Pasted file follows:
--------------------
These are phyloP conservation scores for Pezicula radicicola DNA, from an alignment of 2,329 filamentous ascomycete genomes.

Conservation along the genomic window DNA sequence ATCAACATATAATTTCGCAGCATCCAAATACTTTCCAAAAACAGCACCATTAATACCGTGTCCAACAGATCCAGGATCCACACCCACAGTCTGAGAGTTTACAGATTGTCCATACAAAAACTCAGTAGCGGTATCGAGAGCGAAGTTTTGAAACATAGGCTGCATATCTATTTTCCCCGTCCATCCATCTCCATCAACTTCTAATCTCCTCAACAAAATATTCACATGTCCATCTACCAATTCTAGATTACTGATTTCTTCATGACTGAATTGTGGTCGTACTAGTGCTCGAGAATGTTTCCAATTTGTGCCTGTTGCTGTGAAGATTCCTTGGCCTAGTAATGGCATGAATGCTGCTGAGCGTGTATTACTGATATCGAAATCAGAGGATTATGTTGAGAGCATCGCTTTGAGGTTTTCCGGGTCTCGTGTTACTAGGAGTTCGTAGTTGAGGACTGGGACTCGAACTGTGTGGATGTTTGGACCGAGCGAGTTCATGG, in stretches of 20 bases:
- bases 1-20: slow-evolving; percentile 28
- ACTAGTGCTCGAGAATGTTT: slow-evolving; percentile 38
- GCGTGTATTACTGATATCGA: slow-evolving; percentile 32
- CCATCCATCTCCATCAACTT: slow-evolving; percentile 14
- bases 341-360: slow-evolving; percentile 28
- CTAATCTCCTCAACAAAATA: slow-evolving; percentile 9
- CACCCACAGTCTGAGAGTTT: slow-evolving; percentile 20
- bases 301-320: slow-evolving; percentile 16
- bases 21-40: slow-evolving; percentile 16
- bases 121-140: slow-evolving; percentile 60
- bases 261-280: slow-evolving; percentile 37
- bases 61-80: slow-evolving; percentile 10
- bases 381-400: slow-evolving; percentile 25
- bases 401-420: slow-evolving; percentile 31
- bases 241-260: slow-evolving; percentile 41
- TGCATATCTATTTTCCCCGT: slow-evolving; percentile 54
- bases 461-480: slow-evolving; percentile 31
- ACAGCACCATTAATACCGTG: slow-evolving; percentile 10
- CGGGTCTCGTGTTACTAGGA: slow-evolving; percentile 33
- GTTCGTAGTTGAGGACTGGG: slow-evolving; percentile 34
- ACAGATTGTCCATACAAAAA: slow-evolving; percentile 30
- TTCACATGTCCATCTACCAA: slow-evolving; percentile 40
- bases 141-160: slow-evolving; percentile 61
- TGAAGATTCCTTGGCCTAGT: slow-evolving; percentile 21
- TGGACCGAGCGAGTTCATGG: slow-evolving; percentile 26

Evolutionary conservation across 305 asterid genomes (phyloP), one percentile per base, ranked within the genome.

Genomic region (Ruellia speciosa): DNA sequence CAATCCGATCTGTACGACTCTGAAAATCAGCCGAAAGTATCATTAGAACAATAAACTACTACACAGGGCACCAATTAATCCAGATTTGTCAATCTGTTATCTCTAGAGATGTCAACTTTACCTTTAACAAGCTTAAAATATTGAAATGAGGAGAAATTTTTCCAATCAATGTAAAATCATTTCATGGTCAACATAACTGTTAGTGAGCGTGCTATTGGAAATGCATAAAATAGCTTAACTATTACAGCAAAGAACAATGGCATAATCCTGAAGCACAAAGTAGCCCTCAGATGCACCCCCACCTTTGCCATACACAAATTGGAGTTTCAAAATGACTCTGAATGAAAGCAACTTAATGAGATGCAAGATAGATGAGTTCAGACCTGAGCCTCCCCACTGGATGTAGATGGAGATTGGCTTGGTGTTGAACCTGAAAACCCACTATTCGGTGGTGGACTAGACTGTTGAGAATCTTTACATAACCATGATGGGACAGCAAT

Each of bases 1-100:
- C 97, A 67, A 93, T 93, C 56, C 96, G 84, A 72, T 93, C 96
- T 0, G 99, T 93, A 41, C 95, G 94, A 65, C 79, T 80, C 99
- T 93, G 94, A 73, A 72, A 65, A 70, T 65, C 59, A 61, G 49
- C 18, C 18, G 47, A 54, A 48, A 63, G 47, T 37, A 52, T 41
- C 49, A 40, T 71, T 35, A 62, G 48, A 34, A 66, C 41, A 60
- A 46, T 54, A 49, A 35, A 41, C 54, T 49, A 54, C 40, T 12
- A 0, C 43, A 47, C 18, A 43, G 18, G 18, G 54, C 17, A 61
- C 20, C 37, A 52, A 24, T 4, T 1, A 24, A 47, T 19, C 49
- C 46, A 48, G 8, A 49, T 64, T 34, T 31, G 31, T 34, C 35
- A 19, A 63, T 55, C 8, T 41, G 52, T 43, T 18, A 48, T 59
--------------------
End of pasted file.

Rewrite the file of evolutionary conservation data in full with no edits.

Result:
These are phyloP conservation scores for Pezicula radicicola DNA, from an alignment of 2,329 filamentous ascomycete genomes.

Conservation along the genomic window DNA sequence ATCAACATATAATTTCGCAGCATCCAAATACTTTCCAAAAACAGCACCATTAATACCGTGTCCAACAGATCCAGGATCCACACCCACAGTCTGAGAGTTTACAGATTGTCCATACAAAAACTCAGTAGCGGTATCGAGAGCGAAGTTTTGAAACATAGGCTGCATATCTATTTTCCCCGTCCATCCATCTCCATCAACTTCTAATCTCCTCAACAAAATATTCACATGTCCATCTACCAATTCTAGATTACTGATTTCTTCATGACTGAATTGTGGTCGTACTAGTGCTCGAGAATGTTTCCAATTTGTGCCTGTTGCTGTGAAGATTCCTTGGCCTAGTAATGGCATGAATGCTGCTGAGCGTGTATTACTGATATCGAAATCAGAGGATTATGTTGAGAGCATCGCTTTGAGGTTTTCCGGGTCTCGTGTTACTAGGAGTTCGTAGTTGAGGACTGGGACTCGAACTGTGTGGATGTTTGGACCGAGCGAGTTCATGG, in stretches of 20 bases:
- bases 1-20: slow-evolving; percentile 28
- ACTAGTGCTCGAGAATGTTT: slow-evolving; percentile 38
- GCGTGTATTACTGATATCGA: slow-evolving; percentile 32
- CCATCCATCTCCATCAACTT: slow-evolving; percentile 14
- bases 341-360: slow-evolving; percentile 28
- CTAATCTCCTCAACAAAATA: slow-evolving; percentile 9
- CACCCACAGTCTGAGAGTTT: slow-evolving; percentile 20
- bases 301-320: slow-evolving; percentile 16
- bases 21-40: slow-evolving; percentile 16
- bases 121-140: slow-evolving; percentile 60
- bases 261-280: slow-evolving; percentile 37
- bases 61-80: slow-evolving; percentile 10
- bases 381-400: slow-evolving; percentile 25
- bases 401-420: slow-evolving; percentile 31
- bases 241-260: slow-evolving; percentile 41
- TGCATATCTATTTTCCCCGT: slow-evolving; percentile 54
- bases 461-480: slow-evolving; percentile 31
- ACAGCACCATTAATACCGTG: slow-evolving; percentile 10
- CGGGTCTCGTGTTACTAGGA: slow-evolving; percentile 33
- GTTCGTAGTTGAGGACTGGG: slow-evolving; percentile 34
- ACAGATTGTCCATACAAAAA: slow-evolving; percentile 30
- TTCACATGTCCATCTACCAA: slow-evolving; percentile 40
- bases 141-160: slow-evolving; percentile 61
- TGAAGATTCCTTGGCCTAGT: slow-evolving; percentile 21
- TGGACCGAGCGAGTTCATGG: slow-evolving; percentile 26

Evolutionary conservation across 305 asterid genomes (phyloP), one percentile per base, ranked within the genome.

Genomic region (Ruellia speciosa): DNA sequence CAATCCGATCTGTACGACTCTGAAAATCAGCCGAAAGTATCATTAGAACAATAAACTACTACACAGGGCACCAATTAATCCAGATTTGTCAATCTGTTATCTCTAGAGATGTCAACTTTACCTTTAACAAGCTTAAAATATTGAAATGAGGAGAAATTTTTCCAATCAATGTAAAATCATTTCATGGTCAACATAACTGTTAGTGAGCGTGCTATTGGAAATGCATAAAATAGCTTAACTATTACAGCAAAGAACAATGGCATAATCCTGAAGCACAAAGTAGCCCTCAGATGCACCCCCACCTTTGCCATACACAAATTGGAGTTTCAAAATGACTCTGAATGAAAGCAACTTAATGAGATGCAAGATAGATGAGTTCAGACCTGAGCCTCCCCACTGGATGTAGATGGAGATTGGCTTGGTGTTGAACCTGAAAACCCACTATTCGGTGGTGGACTAGACTGTTGAGAATCTTTACATAACCATGATGGGACAGCAAT

Each of bases 1-100:
- C 97, A 67, A 93, T 93, C 56, C 96, G 84, A 72, T 93, C 96
- T 0, G 99, T 93, A 41, C 95, G 94, A 65, C 79, T 80, C 99
- T 93, G 94, A 73, A 72, A 65, A 70, T 65, C 59, A 61, G 49
- C 18, C 18, G 47, A 54, A 48, A 63, G 47, T 37, A 52, T 41
- C 49, A 40, T 71, T 35, A 62, G 48, A 34, A 66, C 41, A 60
- A 46, T 54, A 49, A 35, A 41, C 54, T 49, A 54, C 40, T 12
- A 0, C 43, A 47, C 18, A 43, G 18, G 18, G 54, C 17, A 61
- C 20, C 37, A 52, A 24, T 4, T 1, A 24, A 47, T 19, C 49
- C 46, A 48, G 8, A 49, T 64, T 34, T 31, G 31, T 34, C 35
- A 19, A 63, T 55, C 8, T 41, G 52, T 43, T 18, A 48, T 59